More than 14,000 individuals have opted to stop receiving their state pension in the 2018/19 tax year, most likely to manage tax bills, according to Canada Life.
A Freedom of Information request submitted by Canada Life revealed that in the 2018/19 tax year, 14,300 people chose to stop receiving their state pension while 1,500 people requested to re-start their payments.
People in receipt of a state pension have the option to suspend and re-start payments only once.
The rules differ for people who reached state pension age before and after April 6, 2016.
Those reaching it before can get an enhanced state pension when they choose to re-start payments – the weekly payment is enhanced by 10.4 per cent for each year it is suspended.
They can also take a lump sum equivalent to the sum of the payments suspended plus interest of at least 2 per cent above the Bank of England base rate.
But for those who reached state pension age from April 6, 2016 the terms are less generous as the enhancement is 5.8 per cent for each year it is suspended, and there is no option to take a lump sum.
Canada Life found the average increase in weekly payment paid to those who chose to re-start their state pension was £44.50.
According to Andrew Tully, technical director at Canada Life, the option to stop payments is not well known among savers or experts.
Mr Tully said: “Financial planning experts often talk about the merits of deferring if the income isn’t required at your state pension age, but the ability to be able to stop/start once you are in receipt of it is not a well-known area of the system.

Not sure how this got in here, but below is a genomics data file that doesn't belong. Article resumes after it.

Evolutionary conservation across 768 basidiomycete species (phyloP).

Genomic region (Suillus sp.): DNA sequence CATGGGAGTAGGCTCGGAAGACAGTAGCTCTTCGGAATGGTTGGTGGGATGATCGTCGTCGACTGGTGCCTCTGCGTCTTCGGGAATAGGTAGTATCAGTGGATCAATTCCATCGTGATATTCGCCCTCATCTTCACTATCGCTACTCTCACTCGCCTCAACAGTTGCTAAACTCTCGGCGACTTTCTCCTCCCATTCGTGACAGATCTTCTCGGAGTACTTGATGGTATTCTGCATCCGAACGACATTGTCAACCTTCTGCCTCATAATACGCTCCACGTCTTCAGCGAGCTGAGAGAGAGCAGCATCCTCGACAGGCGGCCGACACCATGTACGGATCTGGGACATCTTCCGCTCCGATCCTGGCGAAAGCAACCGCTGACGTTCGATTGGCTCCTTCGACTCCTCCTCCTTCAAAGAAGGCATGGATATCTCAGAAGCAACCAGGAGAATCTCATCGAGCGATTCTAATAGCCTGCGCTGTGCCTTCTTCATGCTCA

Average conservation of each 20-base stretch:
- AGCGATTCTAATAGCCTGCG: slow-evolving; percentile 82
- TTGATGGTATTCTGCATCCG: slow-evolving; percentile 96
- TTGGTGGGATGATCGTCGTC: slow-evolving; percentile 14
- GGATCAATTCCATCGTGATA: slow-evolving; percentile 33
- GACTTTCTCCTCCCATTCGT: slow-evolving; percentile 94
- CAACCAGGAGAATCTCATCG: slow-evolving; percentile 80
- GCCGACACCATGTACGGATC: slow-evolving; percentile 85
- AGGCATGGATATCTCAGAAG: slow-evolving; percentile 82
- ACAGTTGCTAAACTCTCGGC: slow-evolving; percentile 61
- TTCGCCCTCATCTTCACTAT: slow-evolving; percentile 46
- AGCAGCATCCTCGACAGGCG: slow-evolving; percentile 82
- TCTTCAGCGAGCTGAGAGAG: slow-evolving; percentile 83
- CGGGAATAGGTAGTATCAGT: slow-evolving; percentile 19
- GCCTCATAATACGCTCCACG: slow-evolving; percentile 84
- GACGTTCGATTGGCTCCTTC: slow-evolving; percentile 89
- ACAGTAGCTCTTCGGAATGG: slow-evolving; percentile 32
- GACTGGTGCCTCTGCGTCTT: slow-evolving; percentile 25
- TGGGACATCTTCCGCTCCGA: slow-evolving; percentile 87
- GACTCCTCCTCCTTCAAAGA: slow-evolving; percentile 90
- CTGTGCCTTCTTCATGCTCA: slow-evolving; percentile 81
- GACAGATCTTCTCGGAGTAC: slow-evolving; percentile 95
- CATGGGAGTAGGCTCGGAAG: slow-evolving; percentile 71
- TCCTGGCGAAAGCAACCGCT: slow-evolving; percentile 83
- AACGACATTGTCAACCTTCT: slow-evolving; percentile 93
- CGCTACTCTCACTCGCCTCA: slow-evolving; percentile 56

“DWP data shows over 14,000 people elected to stop receiving their state pension in the 2018/19 tax year. This could be for a number of reasons, most likely is the simple fact they didn’t need the income and were looking to manage their tax liability, either because they returned to work or continued in paid work, or possibly because they received an inheritance.”
He added: “This sort of flexibility is common in the private pension sector, where people are able to turn income on and off from pensions using the right products, but is not a well understood part of the state pension system.
“A regulated financial adviser will be best placed to not only help explain the myriad of choices available when you are considering accessing your pension savings for the first time, but will also keep you on the right track as you progress on your retirement journey.”
Rebecca Aldridge, managing director at Balance Wealth Planning, said: “The flexibility to stop the state pension and start again in a later year isn’t well known.
"If you reached state pension age before April 2016 it’s a reasonably attractive option because the missed years can be taken later as a lump sum with interest. But for later retirees the only option is an enhanced pension when you restart.